He watched the bullies as they strolled off, victorious. As they left, he was imagining moon dragons and elephants, and flying whales attacking them. But it was, indeed, just his imagination. The bullies didn’t even notice.
“Sorry, boss, nothing we can do. They’re too real for us,” said the gorilla astronaut.
That was when it hit Balthazar… like a punch-line!
“If Monster was real… it would eat those bullies!”
Balthazar was learning that auditioning magicians wasn’t easy. Some were kids in suits and top hats, some were old, friendly gypsies, some were men with silly twirly moustaches. One was a midget, one tall and pale and skinny. None of them, though, could make Monster real.
Wanda and Monster had spent a lot of time gradually getting closer. Monster has simply refused to fade away. Life could be hard, life needed to be more fun, free! As free as dancing! Dancing as if crazy! Wanda needed Monster. They needed each other.
The two of them sat on a wall, under a tree, watching Balthazar through the branches.
Rabbits appeared out of hats, cards flew everywhere. It was hilarious!
“Sorry,” Monster mumbled, with much embarrassment.
Wanda leaning into his woolly chest and said nothing. Just felt safe and comforted.
“Wait! Wait!” the kid in the top hat pleaded with Balthazar, as trick after trick tumbled against his wishes out of his sleeves and pockets.
“Oh, oh my, oh dear…” the kid flubbered.
Then, in panic, he accidentally reached for the chicken claws of the witch doctor who was really a dentist, but learnt about voodoo on-line. When he touched them there was a big spark. A window opened.
Or, at least that’s what Balthazar imagined. Or was it real? Being around Monster was like that. Suddenly, you could picture anything.
All the other magicians stood back in awe.
“A Wish window…” they gasped.
“Top hats and voodoo. Cross magic…” they all noted to each other.
And Balthazar loved his sister.
And Balthazar wanted her to be happy.
And Balthazar wanted her to be not picked on.
So he wished.
He wished in to the Wishing Window, with enough power and love of family and need to make wishes possible. A one in a billion moment, and he ran towards it, never once doubting, heart and mind open.
“Oh, no…” Monster paused, feeling its chest. “Oh… Oh no!”
Wanda looked at the sheer panic on Monster’s face.
“This can’t be good…” she said.
“Help!” Monster pleaded, clutching at Wanda. “They’re making me real!”
“What? Where? Who are?” Wanda stammered. Yet she could feel Monster getting more solid, its features warping, as if left out in the sun.
“Please, please, please… I can’t be real!” he begged.
Real seemed like Heaven to Wanda. Her own real life monster, as a friend – and dancing partner? She would rule! In a friendly way, of course.
“Nothing but bad can come of this…” Monster wailed.
Poor monster was really gasping now, its chest heaving in and out with oxygen pumping into fleshy formed lungs.
“Have you seen a REAL monster? We’re terrible! Do you know what we do? I’ll grind you and eat you and suck the marrow from your…”
“Hey, ease up, Monster,” Balthazar complained.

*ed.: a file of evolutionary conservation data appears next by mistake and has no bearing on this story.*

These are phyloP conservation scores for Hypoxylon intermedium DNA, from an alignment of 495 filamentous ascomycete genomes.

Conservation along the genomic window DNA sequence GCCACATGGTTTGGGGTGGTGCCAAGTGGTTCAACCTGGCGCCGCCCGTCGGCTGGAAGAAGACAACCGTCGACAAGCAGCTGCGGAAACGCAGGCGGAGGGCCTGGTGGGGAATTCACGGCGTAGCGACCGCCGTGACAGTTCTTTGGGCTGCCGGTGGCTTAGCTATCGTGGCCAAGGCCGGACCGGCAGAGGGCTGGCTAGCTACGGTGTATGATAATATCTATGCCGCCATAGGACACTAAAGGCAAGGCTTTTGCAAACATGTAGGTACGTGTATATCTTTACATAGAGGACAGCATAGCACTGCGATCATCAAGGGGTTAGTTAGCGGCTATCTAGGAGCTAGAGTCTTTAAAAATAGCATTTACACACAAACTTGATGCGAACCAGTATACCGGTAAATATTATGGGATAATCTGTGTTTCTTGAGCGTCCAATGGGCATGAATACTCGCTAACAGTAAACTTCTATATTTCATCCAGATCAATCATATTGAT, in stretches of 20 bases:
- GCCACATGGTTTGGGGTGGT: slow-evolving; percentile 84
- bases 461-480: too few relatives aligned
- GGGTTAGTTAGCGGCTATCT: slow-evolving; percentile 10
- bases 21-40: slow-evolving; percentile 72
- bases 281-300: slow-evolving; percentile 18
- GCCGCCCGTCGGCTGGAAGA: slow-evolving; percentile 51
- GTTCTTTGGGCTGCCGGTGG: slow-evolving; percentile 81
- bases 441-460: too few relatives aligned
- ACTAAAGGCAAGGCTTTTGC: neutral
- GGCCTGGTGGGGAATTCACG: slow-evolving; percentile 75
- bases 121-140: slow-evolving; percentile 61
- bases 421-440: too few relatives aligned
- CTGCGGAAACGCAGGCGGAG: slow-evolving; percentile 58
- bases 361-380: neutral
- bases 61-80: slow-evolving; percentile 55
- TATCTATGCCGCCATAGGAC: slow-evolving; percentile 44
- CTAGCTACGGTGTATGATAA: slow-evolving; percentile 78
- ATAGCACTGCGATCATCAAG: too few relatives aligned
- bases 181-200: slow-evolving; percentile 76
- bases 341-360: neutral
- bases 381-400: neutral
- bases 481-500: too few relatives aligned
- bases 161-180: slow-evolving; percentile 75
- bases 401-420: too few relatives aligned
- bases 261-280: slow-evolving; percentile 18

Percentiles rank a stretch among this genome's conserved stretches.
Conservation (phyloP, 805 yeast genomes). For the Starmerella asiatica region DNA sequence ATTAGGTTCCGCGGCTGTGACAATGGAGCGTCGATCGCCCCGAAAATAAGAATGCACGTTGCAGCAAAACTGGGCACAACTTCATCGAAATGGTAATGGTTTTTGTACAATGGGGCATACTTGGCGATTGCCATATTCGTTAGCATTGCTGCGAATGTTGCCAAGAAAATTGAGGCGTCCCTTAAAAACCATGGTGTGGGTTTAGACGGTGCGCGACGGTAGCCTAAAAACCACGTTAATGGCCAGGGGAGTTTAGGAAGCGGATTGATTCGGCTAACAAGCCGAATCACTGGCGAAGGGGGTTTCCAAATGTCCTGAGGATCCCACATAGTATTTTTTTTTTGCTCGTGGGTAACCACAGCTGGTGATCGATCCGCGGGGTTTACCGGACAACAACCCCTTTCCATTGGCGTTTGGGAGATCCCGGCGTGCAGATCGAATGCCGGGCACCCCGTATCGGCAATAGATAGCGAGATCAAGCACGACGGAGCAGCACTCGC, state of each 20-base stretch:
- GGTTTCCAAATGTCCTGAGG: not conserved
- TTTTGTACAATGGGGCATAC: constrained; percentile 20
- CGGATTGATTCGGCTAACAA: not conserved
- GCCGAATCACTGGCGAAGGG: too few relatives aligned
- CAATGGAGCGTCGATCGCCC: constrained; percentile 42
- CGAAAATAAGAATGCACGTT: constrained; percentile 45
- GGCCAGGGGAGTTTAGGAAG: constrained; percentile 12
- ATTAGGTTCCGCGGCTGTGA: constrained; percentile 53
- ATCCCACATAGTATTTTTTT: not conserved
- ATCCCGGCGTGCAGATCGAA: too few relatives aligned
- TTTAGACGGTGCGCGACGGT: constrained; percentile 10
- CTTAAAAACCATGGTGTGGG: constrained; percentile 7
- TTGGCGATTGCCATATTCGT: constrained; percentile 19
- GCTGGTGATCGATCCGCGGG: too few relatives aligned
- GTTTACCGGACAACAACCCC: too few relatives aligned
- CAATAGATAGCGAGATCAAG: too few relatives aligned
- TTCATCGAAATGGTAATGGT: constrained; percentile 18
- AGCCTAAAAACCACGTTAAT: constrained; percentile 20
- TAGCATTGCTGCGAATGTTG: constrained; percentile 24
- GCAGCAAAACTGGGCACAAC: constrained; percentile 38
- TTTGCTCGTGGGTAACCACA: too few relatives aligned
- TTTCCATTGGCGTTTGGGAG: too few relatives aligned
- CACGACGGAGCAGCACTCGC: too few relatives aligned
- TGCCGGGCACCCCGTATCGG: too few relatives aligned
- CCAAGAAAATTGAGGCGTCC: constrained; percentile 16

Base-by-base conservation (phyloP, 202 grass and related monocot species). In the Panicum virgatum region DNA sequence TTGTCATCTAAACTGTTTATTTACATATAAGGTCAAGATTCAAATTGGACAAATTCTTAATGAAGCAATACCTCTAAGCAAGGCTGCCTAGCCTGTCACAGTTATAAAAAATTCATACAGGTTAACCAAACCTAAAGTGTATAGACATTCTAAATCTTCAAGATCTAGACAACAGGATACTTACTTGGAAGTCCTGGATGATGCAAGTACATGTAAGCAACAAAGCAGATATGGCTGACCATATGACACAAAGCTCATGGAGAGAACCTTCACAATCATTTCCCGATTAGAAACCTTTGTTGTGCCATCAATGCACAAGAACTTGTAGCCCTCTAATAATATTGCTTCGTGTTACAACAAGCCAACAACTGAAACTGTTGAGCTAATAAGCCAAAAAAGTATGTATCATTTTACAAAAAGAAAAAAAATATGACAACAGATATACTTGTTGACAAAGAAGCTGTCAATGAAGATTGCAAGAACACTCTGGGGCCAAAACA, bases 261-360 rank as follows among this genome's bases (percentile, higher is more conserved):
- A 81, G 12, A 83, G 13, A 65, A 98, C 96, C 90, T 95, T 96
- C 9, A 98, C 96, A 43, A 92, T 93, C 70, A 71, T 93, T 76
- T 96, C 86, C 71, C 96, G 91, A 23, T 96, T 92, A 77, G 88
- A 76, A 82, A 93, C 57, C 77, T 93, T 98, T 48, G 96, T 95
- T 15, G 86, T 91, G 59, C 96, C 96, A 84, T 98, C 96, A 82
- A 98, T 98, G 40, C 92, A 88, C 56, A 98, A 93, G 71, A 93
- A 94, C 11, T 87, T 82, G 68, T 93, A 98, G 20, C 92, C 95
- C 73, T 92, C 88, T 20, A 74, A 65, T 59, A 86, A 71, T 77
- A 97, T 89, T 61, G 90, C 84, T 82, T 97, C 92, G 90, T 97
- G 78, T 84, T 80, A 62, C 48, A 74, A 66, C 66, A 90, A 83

“YOU!” Monster raged. “You’re doing this!”
Balthazar ran. He even did a little scared-fart – with no chickens crossing any roads.
But Monster kept growing, turning into something mean.
“Even if I end up nice, I won’t be your monster, Wanda. We won’t dance the same. Laugh the same. I wont feel free by making you feel free. By helping you roam…”
“Oh…” Wanda gasped.
“They will hunt me, or hide me and deny me,” he pointed to Julia Scree and her parents. “How many of us have you seen? Ever? For real? We just aren’t allowed.”
Wanda had tears pouring down her face. Poor Monster! Poor friend!
“We’re innocent,” she whispered to herself, without even knowing why, and realised what she had to do.
Meanwhile, Balthazar’s wish grew, and grew, into something that couldn’t dance, or boogaloo, or twist or disco. Something mean, that only spoke in growls.
“I’m sorry!” the little boy pleaded. “Maybe a joke will help? What’s BIG and BLUE and likes to Boog-a-poo?” he asked, raising his eyebrows.
“Of all the…” Wanda grunted, running to save her little brother.
The monster grunted, too, but with the effort to strike!
As Wanda weaved in and under to pull her brother away, she shouted; “Balthazar! I wish you had an imaginary monster of your own?”
“I do,” he protested. “But yours seemed like much more fun.”
Then it hit him. What his sister must do.
“Out-wish my wish,” he whispered to her, as she swooped, saving him from harm.
Monster was now a monster, eating bullies, wrecking things. “Wow,” Balthazar gasped. Then, ever the comedian, he added; “What a win/lose.”
But the pain the monster was causing was real.
“I wish everybody admitted they had their own imaginary friend,” Wanda shouted to the crowd that had gathered. “With all my heart, I wish you’d turn and face them, now. Eyes opened or closed. Just face them…” she pleaded. “As if you knew they were real.”
She went on.
“Care about them. Your little aliens, your giants, your living rag dolls, your swooners and crooners and mermaids and ghosts and dragons and monsters all of your own.
“Bring them out! Dance with them. Just dance! Dance because! Dance for fun! If we all just closed our eyes and danced, our imaginary friends might meet each other’s imaginary friends.
“Dance!” she pleaded. “Imagine if, just once, we were all that brave? Dance while alone, as if not alone.”
And her wish was so strong, so true, Balthazar’s wish was replaced. People danced, everywhere! Monster became Monster again, Wanda hugging it so much neither of them could breath.
She just hugged and hugged her imaginary friend for all time! While, around them, everybody, and their imaginary friends, danced and had a ball!
“What’s invisible, yet not?” Balthazar said. “You! You, you, and you…!” he pointed to the empty space beside each person watching.
Monster and Wanda sat in the branch of the tree, watching Balthazar telling jokes to a laughing crowd. And their imaginary friends.
“Your brother is making them happy,” Monster said.
“I don’t care, I just had to get you out of there,” Wanda replied.
“I don’t believe you,” Monster chuckled.
“It’s true, I tell you. I do not care,” Wanda insisted.
“Imagination inspires imagination,” Monster told her. “By keeping people’s imaginary friends out in the open, and happy, your brother is creating new worlds.”
“But tomorrow?” Wanda insisted. “Who cares or knows?”
“You care. But you’re right, too,” Monster said, as he started to boogaloo. “I like it much better when we clown and dance on our own.”